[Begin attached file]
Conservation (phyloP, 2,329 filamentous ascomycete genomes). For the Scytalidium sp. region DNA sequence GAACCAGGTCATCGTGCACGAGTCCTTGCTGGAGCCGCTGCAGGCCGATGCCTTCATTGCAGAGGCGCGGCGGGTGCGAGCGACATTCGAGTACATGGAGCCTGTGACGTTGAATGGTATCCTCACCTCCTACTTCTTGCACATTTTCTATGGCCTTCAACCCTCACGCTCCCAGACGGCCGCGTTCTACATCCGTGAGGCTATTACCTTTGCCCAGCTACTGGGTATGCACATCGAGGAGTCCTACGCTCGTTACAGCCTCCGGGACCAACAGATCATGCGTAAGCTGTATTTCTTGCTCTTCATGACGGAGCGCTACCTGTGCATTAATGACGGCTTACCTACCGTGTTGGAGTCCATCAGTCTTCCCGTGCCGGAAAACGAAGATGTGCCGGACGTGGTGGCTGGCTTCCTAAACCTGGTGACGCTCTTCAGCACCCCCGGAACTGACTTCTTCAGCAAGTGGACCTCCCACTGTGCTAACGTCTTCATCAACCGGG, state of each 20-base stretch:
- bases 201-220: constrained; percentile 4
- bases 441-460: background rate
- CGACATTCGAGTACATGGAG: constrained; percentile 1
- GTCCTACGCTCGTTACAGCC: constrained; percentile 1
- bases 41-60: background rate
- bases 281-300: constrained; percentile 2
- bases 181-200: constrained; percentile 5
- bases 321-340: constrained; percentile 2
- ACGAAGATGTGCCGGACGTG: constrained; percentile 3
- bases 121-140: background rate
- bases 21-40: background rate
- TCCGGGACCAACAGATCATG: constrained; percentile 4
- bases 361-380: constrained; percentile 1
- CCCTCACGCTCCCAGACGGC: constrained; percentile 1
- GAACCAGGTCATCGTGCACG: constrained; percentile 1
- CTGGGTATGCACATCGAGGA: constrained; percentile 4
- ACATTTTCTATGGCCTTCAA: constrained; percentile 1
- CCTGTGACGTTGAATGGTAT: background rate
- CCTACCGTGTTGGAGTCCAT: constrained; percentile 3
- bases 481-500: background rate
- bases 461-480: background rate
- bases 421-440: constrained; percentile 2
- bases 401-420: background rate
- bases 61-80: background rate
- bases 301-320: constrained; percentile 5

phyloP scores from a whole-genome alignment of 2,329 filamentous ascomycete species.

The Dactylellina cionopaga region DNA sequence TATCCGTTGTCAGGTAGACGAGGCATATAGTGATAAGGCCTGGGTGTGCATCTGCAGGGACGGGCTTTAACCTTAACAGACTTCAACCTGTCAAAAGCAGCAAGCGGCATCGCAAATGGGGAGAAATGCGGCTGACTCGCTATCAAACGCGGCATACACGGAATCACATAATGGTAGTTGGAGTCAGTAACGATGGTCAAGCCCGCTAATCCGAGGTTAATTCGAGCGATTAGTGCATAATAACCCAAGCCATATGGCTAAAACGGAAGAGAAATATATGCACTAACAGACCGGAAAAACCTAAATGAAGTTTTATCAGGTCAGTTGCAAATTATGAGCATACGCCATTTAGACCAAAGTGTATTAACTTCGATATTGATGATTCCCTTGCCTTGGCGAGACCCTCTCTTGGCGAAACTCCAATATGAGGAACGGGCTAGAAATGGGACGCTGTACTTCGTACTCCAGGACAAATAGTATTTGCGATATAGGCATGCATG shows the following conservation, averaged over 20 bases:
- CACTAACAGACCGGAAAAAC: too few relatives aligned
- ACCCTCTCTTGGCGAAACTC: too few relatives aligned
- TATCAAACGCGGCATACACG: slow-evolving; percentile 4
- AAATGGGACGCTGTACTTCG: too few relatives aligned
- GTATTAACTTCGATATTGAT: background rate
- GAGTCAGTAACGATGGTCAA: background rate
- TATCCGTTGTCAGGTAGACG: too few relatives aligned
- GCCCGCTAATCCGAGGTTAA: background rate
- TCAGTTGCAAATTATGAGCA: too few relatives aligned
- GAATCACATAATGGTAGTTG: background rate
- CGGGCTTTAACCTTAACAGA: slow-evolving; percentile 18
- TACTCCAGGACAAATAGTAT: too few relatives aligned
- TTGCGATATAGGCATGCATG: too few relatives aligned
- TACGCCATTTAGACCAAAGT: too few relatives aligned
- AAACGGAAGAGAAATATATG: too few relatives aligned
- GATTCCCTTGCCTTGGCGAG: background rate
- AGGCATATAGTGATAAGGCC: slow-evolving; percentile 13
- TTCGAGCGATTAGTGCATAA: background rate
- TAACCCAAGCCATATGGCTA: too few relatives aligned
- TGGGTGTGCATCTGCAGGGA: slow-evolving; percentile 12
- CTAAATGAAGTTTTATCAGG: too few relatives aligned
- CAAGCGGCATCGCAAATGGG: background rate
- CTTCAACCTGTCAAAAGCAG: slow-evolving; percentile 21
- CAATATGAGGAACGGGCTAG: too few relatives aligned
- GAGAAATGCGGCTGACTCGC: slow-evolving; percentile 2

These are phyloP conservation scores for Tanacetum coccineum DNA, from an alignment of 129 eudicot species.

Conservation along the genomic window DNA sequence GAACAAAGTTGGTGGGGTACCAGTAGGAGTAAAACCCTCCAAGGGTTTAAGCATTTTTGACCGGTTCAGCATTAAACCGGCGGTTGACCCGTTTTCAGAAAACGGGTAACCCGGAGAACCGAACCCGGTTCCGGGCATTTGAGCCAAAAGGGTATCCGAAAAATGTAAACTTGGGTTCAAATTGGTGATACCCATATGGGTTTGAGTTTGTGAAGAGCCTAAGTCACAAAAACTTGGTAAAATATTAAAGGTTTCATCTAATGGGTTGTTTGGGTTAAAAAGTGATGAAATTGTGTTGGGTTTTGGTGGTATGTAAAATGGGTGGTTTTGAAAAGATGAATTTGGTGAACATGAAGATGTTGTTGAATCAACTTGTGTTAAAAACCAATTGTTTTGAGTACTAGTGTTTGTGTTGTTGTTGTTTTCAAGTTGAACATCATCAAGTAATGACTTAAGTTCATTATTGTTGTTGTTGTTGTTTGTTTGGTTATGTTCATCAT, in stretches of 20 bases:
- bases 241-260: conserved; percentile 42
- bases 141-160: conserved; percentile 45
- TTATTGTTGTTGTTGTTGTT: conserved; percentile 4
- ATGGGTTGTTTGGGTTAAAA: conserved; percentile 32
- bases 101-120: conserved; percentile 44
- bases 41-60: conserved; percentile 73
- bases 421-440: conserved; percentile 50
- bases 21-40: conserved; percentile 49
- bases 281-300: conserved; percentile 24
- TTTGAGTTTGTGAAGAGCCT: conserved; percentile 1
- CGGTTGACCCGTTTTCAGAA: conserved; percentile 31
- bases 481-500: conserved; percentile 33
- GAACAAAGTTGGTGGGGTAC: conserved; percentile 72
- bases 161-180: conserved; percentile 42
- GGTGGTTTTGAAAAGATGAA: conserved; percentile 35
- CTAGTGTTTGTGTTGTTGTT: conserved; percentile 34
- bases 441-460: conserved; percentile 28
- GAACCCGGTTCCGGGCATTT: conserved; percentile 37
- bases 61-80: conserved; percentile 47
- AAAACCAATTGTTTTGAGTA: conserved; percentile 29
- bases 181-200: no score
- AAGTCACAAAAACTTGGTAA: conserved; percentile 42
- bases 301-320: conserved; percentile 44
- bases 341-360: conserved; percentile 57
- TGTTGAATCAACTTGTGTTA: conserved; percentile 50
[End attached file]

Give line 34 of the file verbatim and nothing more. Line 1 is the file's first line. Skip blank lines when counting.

- GAGTCAGTAACGATGGTCAA: background rate